As you have no doubt heard, Facebook abruptly reset every user’s displayed email address to [something]@facebook.com. In theory, every user’s address was reset to a unique Facebook ID # or, according to the Washington Post:
For those who have established a vanity URL for their Facebook pages, that means the e-mail address mirrors their Web domain name. (For example, someone whose Facebook page had the address facebook.com/jane.doe would be assigned the e-mail address email@example.com).
Some people are understandably concerned about the ease with which Facebook users can now be spammed:
You know that, oh, about 900 million people use Facebook — and almost all use their real names. So, you know that if you put a real name (minus the space) in front of @facebook.com, most likely those users will get that email.
Now, do those users have email rules? No. Do those users have junk filters? No. Do those users have any defense at all, even the ability to turn off getting email. No. No. No. No.
Thanks, Facebook. You just [expletive deleted] us up the [expletive deleted]. [Expletive deleted] you!
Now let’s see just how deep the rabbit-hole goes.
My curiosity was piqued when Facebook botched the assignment of my email address. I have a ‘vanity’ URL, but I was nevertheless assigned an email address incorporating my Facebook ID #. Two grabs from the same screenshot:
So I began to investigate: what would happen if I messaged firstname.lastname@example.org, even though it didn’t show up as my assigned email address? So I tried it. And it worked – a message showed up in my inbox. Then I tried 623907 – my ID # – @facebook.com, the address that showed up on my info page. That worked, too.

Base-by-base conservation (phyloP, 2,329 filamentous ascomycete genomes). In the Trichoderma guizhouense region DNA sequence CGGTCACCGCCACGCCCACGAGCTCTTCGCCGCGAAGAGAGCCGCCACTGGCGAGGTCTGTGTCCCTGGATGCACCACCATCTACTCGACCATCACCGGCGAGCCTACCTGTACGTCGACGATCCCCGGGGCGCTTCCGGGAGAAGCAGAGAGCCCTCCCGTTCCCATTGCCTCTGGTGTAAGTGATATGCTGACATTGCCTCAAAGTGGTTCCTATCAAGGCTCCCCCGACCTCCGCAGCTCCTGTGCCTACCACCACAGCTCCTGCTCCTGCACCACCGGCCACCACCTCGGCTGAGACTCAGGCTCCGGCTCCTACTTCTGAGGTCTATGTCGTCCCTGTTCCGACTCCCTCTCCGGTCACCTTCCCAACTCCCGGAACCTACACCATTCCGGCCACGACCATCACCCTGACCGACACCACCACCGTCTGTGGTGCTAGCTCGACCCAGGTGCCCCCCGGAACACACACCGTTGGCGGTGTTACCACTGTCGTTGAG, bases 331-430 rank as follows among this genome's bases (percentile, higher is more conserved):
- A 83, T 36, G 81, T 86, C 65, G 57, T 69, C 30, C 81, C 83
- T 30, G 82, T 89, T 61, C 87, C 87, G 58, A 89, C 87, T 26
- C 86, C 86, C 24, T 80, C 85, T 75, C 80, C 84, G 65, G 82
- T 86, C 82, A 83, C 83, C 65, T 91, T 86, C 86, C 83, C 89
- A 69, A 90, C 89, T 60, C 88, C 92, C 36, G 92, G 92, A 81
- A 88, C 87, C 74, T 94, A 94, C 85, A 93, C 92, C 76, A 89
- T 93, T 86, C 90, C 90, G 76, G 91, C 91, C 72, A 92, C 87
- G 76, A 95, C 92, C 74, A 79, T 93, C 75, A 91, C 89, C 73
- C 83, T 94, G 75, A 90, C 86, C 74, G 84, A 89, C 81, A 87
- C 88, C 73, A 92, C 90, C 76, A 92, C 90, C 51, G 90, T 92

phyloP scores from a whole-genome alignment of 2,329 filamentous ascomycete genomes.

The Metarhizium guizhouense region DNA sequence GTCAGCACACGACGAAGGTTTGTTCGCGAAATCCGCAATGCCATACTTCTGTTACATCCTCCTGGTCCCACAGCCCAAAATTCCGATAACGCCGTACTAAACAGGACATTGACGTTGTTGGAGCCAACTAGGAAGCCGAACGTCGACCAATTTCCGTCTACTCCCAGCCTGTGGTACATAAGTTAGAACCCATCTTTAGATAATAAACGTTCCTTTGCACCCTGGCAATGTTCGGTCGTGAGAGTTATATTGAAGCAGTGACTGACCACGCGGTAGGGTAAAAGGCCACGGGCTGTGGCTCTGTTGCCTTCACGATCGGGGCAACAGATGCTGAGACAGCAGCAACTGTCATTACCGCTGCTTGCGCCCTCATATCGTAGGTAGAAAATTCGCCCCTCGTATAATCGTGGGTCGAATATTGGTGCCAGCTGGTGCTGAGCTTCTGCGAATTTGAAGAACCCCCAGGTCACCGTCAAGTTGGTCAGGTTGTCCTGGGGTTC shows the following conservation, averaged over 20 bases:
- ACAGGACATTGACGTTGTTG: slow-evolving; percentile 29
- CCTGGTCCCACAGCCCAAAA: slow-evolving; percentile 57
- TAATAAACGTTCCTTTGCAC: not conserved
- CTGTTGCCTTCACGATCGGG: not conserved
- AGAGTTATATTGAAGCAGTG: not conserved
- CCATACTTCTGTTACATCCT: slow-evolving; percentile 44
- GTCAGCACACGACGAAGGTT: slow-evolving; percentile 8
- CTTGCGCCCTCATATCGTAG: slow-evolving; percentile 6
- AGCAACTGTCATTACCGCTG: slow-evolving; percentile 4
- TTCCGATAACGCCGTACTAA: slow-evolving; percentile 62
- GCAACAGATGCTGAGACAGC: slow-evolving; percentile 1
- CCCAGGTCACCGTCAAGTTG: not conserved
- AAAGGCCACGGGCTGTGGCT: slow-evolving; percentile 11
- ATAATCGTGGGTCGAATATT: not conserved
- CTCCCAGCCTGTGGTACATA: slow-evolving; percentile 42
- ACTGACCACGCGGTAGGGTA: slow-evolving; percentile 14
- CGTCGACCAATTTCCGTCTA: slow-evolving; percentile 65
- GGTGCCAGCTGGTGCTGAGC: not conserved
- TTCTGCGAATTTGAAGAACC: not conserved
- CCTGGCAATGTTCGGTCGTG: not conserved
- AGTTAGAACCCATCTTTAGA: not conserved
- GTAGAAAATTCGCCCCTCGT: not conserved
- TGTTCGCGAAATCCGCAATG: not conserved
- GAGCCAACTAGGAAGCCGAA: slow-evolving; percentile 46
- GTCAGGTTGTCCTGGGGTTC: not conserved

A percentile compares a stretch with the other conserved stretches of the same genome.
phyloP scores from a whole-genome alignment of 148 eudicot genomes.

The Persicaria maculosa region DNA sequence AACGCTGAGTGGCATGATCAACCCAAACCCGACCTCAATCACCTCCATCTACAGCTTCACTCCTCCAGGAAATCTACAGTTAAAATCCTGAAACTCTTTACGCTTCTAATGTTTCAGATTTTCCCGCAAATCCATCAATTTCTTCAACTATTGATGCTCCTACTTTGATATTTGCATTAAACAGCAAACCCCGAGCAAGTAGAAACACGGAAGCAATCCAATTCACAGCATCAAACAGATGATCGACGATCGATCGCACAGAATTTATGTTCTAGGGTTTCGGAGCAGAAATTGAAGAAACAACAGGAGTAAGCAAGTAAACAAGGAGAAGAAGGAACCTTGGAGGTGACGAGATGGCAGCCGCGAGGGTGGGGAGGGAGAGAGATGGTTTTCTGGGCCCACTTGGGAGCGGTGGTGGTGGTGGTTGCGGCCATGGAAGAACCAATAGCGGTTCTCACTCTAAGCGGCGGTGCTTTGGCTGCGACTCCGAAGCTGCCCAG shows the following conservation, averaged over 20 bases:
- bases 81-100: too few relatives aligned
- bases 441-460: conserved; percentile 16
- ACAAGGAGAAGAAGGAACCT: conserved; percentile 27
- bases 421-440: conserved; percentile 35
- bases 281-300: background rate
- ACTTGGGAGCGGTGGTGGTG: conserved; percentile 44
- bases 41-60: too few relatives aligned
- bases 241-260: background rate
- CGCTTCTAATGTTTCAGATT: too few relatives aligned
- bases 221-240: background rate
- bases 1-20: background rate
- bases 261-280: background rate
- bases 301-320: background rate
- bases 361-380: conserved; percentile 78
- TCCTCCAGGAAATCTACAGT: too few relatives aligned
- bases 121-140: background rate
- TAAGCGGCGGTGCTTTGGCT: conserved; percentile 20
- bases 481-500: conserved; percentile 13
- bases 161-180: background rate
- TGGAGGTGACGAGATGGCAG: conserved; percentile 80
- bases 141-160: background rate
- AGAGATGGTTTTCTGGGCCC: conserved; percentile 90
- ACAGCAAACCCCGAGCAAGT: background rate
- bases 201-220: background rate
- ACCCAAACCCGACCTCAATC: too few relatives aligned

Now, I was really curious. Time to try the reverse. I went to a friend’s Facebook page that showed her vanity URL had successfully been converted into a vanity email address. Next, I figured out her Facebook ID (in the URL, I replaced ‘www’ with ‘graph’ – you can do it for anyone), and sent an email to [her ID number]@facebook.com from my gmail account.
Here’s what happened:
Hardly earth-shattering messages, but you can see – I left a number visible on top and a letter visible on the bottom – she responded to an email sent to her ID number with an email sent from her vanity email address.
In other words, a potential spammer doesn’t have to make up names and stick them in front of ‘@facebook.com’ to send mass emails; all he needs to know is your unique ID#.
And if he is a typical spammer, meaning he doesn’t really care who you are – which he is – he doesn’t even need a unique ID number: he can just send messages to any number, followed by @facebook.com. My ID # is just 6 digits long. That’s shorter than a phone number. This could be hell.
I came online to write about the pending Supreme Court decision on Health Care and I wrote about Facebook… again. Look what you’ve turned me into, Mark Zuckerberg.